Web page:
What Gen Z Wants

What Gen Z Wants

by Claire DeYoung

Gen Z consumers — myself included — expect more from brand marketers than ever before. Gone are the days when generic, broadly targeted billboard advertisements break through.

Today, I am accustomed to, and therefore expect, advertisements to be targeted directly to me. Not only towards my internet “look-alikes,” but to me as an individual. Ads, to me, are contextual. They know who I am, what I value, and find me at the right place and time.

As a Gen Zer studying and working in the field of digital storytelling, I am in the unique position where I am both consuming and creating content for Gen Zers. Speaking from personal experience based on everyday discussions with my friends, colleagues, and in classes, these are a few examples of what my generation expects from brands, and how marketers can address these expectations.

Allow Us Privacy and Personalization

Every time we click “accept Terms & Conditions”, “allow App access to X”, or agree to allowing cookies on our browser, we understand we are giving marketers access to data. 62% of Gen Zers are willing to share their purchase history according to a 2017 study conducted by the National Retail Federation (NRF). But we view this as a transaction. We expect to receive something in return for that data — specifically: relevance. Essentially, I trade information for advertisements that are more relevant to my current context. For example, I appreciate an abandoned cart reminder, a push notification for a discount when I walk into a store, or a curated selection of similar products.

That being said, I desire respect around my information, and the digital realm is no exception to that. I want the exchange to be mutually beneficial and transparent, and my GenZ cohort is right there with me. According to Forbes, “data transparency as it relates to the purpose of its acquisition plays a role in [Gen Z’s] willingness to provide it.” Google Home’s device setup process clearly explains how allowing access to certain data benefits the overall user experience. Similarly, Facebook (client) CFO David Wehner announced at the Morgan Stanley Technology, Media & Telecom Conference in February that we can expect a Clear History tool to come later this year. This tool will empower users by allowing us to clear information the social network collects from third-party apps and websites. This is how a brand demonstrates respect and can successfully gain my trust.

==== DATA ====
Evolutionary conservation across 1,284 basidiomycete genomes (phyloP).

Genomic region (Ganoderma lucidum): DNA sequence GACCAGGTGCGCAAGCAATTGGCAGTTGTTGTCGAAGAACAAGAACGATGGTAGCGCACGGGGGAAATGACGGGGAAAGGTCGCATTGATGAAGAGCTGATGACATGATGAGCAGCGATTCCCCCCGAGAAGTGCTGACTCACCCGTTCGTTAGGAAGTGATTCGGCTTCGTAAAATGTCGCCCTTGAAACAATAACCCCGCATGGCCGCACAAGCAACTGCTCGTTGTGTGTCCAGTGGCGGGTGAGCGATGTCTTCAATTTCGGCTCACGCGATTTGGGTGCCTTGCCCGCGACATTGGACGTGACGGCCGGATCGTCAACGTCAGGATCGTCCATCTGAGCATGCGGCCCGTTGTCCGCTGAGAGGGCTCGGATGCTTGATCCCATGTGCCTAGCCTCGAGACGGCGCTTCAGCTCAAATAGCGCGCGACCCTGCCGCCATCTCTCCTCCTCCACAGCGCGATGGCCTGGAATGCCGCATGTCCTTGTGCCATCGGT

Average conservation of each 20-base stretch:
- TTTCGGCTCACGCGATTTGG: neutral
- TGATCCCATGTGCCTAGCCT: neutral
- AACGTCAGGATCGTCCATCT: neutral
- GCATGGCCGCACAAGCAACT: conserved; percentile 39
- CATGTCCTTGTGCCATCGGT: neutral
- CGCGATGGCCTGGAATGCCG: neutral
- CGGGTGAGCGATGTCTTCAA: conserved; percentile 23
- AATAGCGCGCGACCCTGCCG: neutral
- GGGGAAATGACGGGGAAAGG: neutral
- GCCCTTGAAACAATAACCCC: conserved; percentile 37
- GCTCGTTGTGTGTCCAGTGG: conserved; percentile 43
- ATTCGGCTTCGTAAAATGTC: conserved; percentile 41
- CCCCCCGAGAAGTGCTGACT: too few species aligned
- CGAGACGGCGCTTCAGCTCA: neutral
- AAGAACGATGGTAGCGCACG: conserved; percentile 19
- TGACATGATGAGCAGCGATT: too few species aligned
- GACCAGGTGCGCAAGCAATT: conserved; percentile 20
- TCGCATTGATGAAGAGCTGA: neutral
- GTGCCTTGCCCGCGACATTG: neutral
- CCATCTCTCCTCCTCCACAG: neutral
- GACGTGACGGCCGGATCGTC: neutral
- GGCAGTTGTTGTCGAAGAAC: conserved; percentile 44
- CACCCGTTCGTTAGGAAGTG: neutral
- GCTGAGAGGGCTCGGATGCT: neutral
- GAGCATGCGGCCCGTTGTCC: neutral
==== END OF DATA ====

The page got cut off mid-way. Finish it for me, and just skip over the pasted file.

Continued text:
In essence, Generation Z wants to feel in control, even if we aren’t. The NRF reported that the second most important aspect for making Gen Zers feel comfortable sharing information is that a company “provide clear terms and conditions in how to use my information.” The primary goal is not to stop collecting data, but rather to do so in a way perceived as non-invasive, and to utilize it to ultimately optimize the Gen Z consumer experience. If this is done, trust can be earned, ultimately leading to brand loyalty.

Listen to Us

Social media platforms have created new ways for consumers to communicate directly with brands and vice versa. Some brands are known for being active on Twitter, utilizing the platform as an extension of customer service. Members of my generation are more than comfortable messaging a brand or following and commenting on their Instagram posts with feedback, questions, complaints, or short form fan mail. In fact, we see it as the easiest way to contact a brand, as Twitter and Instagram are our natural digital habitats. But because of the instant nature of social media, we expect to be responded to quickly. So to build trust with Gen Z, brands need to be nimble and responsive.

Gen Zers seek validation through interactions on social media. Something as simple as acknowledging our comments with a “like” is meaningful. It is appreciated and remembered. A simple action builds a relationship and from there, my brand love and affinity will follow.

And Please, Be Transparent with Us

Finally, if nothing else, we ask for transparency. Now more than ever, consumers want to be informed about the entire ecosystem behind a brand. We engage with businesses beyond the product by attending brand pop-ups, sharing our favorite products on social media, and the like. Brands now have the ability to curate a “personality” through social content and storytelling. When done well, a very passionate, loyal consumer following that is connected on a personal, emotional level is fostered. However, the proximity granted by social media gives consumers more opportunities to be turned off by a brand. As the NRF stated, “Companies that can’t meet Gen Zers’ extremely high expectations risk rapidly falling out of favor — and leave the way open to competitors.”

When a brand communicates what goes into creating a product, it lets consumers feel like they are a part of the process and the story behind it. Building that sentimental connection between consumers and a brand is key in the Gen-Z market.

We Gen Zers are a growing market with high expectations for brands. We are not mere customers of companies, we are in relationships with them. Transparency is vital when it comes to both data collection and maintaining trust with Gen Z consumers. We expect timely responsiveness whether that be a change in marketing strategy or a simple “like” on an Instagram comment. Our generation is sensitive to digital presences and how they improve or impair their IRL counterparts. Yes, it is a lot. Yes, we are demanding consumers. But if brands can be aware of these touchpoints, they can be equipped with the tools to properly address Gen Z needs. And in turn, they’ll win us over.